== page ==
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‘From sea to rising sea,’ climate change is threatening our historic landmarks

“National Landmarks at Risk” focuses on 30 “case studies” in 13 of the lower 48 states plus Alaska and Hawaii.

The Statue of Liberty monument in New York harbor was inundated by Hurricane Sandy and its storm surges; the area was closed for extensive repairs.

Climate change not only threatens Americans’ future but also profoundly imperils their history, according to a new report that claims to be the first survey of global warming’s probable impact on U.S. monuments, landmarks and historic sites.

Published on Tuesday by the Union of Concerned Scientists, “National Landmarks at Risks” makes the case that

Many of the United States’ iconic landmarks and heritage sites are at risk as never before. Sea level rise, coastal erosion, increased flooding, heavy rains, and more frequent large wildfires are damaging archaeological resources, historic buildings, and cultural landscapes across the nation.

From sea to rising sea, a remarkable number of the places where American history was made are already under threat. The geographic and cultural quilt that tells the American story is fraying at the edges — and even beginning to be pulled apart — by the impacts of climate change.

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  • Much of downtown Boston’s historic core, including the Long Wharf and Faneuil Hall, are at special risk from rising sea levels in a city that the Organization for Economic Cooperation and Development has ranked No. 8 worldwide in terms of expected economic losses to severe flooding between now and mid-century.
  • Two of the nation’s oldest settlements by Europeans — Jamestown in Virginia and St. Augustine in Florida — sit particularly close to the rising tides. Archaeologists at Jamestown, our first permanent English colony, are considering whether the risk is sufficient to justify removing artifacts to safety, rather than continuing to leave them in place; at St. Augustine, established by Spaniards, permanent inundation of some historic districts is considered likely, the main question being whether it happens at the middle or end of the century.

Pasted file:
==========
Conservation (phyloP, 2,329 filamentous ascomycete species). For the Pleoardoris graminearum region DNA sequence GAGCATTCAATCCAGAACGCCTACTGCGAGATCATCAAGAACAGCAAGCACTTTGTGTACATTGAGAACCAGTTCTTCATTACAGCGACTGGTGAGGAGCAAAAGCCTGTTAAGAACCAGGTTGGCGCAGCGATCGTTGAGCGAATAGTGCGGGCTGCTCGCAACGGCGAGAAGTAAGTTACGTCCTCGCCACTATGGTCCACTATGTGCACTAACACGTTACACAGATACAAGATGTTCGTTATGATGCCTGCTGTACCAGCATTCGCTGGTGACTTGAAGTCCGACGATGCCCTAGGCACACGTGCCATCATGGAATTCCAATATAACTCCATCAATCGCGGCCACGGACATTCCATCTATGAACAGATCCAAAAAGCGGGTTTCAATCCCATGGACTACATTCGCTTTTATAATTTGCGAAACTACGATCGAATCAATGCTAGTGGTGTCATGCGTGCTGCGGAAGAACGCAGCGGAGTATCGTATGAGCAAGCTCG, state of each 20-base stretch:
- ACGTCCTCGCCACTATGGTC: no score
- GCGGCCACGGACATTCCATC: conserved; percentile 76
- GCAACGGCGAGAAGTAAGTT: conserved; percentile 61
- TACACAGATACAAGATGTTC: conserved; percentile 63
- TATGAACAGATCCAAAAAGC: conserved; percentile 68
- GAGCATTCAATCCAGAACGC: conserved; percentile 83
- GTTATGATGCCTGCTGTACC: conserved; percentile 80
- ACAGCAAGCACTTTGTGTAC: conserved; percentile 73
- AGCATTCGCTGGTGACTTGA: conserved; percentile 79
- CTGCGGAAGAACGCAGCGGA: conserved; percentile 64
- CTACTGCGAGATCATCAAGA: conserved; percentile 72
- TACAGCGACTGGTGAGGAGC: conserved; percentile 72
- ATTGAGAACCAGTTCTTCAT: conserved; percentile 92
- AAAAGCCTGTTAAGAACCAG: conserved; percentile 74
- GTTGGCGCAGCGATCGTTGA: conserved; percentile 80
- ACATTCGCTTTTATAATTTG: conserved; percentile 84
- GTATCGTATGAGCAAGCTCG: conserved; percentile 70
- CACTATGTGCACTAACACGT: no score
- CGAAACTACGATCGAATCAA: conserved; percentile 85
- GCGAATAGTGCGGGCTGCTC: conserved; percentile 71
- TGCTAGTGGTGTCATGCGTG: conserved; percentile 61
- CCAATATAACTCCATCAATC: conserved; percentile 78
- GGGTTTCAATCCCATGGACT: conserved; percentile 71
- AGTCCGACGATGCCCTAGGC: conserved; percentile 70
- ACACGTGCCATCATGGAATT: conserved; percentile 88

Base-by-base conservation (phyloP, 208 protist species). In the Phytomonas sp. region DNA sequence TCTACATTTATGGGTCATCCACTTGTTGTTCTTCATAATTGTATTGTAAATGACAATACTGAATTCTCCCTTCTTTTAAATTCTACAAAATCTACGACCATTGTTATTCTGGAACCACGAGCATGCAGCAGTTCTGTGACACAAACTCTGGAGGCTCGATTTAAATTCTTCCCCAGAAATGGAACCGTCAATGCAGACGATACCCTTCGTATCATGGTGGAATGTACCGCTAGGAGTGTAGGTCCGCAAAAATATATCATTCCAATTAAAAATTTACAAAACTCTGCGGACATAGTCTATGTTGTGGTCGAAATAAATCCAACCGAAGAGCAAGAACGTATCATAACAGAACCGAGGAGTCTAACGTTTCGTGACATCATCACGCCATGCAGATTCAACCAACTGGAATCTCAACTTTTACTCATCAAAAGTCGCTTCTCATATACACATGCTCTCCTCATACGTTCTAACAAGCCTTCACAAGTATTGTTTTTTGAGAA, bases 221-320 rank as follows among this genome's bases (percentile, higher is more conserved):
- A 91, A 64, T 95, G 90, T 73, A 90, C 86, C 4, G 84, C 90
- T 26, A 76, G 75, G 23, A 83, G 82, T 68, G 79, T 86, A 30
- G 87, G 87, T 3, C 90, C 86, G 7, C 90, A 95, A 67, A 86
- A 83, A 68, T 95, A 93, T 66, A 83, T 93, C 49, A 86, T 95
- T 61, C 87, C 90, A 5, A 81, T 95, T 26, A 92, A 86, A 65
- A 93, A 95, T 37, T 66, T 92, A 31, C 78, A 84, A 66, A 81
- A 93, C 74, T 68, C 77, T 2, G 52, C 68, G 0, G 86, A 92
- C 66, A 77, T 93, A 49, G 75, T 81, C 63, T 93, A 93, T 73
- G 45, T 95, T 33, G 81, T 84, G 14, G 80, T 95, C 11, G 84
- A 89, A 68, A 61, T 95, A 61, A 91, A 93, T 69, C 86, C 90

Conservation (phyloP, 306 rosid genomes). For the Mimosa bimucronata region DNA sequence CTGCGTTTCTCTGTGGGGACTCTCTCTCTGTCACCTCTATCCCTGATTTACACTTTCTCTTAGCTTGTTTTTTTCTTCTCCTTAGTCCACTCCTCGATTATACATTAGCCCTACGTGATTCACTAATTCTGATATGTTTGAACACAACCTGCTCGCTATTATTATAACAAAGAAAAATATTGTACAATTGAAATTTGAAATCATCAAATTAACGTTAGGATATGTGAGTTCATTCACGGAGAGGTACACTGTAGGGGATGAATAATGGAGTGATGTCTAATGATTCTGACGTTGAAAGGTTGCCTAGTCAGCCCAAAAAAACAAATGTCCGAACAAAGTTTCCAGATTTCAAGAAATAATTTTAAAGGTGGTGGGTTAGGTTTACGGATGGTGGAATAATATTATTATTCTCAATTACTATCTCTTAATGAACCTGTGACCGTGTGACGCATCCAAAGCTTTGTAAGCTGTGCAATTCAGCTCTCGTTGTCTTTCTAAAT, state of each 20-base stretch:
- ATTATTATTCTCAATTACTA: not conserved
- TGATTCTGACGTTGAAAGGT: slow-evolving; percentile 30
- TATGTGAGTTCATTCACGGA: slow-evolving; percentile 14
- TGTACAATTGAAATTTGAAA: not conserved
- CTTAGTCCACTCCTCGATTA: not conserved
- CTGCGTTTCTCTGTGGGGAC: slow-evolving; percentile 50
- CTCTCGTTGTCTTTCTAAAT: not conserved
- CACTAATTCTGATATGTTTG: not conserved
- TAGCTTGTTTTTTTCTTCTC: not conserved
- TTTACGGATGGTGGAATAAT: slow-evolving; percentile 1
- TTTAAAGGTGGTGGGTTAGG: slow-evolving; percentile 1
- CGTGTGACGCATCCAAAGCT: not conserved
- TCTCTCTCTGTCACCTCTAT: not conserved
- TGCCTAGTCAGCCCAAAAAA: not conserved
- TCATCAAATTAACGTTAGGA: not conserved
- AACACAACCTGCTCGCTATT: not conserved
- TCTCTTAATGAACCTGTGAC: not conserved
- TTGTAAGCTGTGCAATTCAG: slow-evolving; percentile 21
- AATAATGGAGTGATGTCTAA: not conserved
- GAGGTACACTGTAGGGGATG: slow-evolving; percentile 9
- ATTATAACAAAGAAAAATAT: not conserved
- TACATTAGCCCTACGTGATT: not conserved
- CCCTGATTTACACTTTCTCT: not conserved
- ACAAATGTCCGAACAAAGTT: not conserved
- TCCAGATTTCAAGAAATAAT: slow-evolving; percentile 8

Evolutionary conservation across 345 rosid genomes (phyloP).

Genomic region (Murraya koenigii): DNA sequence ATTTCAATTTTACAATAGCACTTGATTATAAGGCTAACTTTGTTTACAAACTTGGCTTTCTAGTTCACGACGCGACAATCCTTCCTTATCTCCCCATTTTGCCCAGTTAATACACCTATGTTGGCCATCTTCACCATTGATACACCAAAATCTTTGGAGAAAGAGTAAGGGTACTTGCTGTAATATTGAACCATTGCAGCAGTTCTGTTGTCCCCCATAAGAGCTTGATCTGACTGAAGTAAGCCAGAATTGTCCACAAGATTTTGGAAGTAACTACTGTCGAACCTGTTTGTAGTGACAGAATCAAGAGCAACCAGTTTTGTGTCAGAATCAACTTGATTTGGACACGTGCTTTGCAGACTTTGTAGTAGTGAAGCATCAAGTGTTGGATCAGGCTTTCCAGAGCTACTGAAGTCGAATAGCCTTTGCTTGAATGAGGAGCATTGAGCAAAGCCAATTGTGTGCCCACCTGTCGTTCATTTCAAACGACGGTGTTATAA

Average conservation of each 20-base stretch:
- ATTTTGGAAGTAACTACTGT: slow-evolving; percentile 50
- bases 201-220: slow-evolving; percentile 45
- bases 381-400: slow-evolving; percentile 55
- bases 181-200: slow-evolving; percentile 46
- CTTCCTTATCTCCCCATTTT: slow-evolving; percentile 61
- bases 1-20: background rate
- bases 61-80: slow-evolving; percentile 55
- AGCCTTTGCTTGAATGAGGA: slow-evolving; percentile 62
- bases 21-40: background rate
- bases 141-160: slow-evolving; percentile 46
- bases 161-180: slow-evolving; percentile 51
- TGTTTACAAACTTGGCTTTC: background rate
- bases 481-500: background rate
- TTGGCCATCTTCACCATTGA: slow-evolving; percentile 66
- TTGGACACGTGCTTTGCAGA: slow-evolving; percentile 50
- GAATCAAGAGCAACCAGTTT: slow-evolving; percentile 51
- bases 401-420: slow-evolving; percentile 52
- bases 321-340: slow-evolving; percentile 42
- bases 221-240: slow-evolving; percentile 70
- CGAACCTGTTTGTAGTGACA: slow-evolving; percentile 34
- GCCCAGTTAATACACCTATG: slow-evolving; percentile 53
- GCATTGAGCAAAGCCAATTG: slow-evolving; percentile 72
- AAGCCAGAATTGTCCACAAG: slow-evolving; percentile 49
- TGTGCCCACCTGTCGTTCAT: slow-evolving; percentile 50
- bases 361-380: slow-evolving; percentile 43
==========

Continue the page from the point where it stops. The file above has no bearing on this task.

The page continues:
• In coastal Alaska, where permafrost loss and diminished sea ice are leading to unprecedented erosion, two historic sites on Kotzebue Sound are already “losing irreplaceable archaeological remains to worsening coastal erosion. The parks contain some of the most important concentrations of archaeological sites and artifacts documenting the first human migration to North America via the Bering Land Bridge.”

Turning the tables on patriotism

The report’s claim to orginality of focus seems plausible to me; I can’t think of an earlier example. And given the politicization and polarization of this nation’s long-running argument over climate change — in which proposals for meaningful preventive responses are routinely derided as a form of treason against the American economy and living standard — it is kind of surprising that nobody has thought to do such a patriotically minded assessment before now.

And even this effort falls short of exhaustive. It is framed not as a “comprehensive analysis of climate change threats to all of the United States’ historic places, monuments and memorials, but rather a selection of case studies that vividly illustrate an urgent problem.”

The stories were chosen because the science behind the risks they face is robust, and because together they shine a spotlight on the different kinds of climate impacts already affecting the United States’ cultural heritage.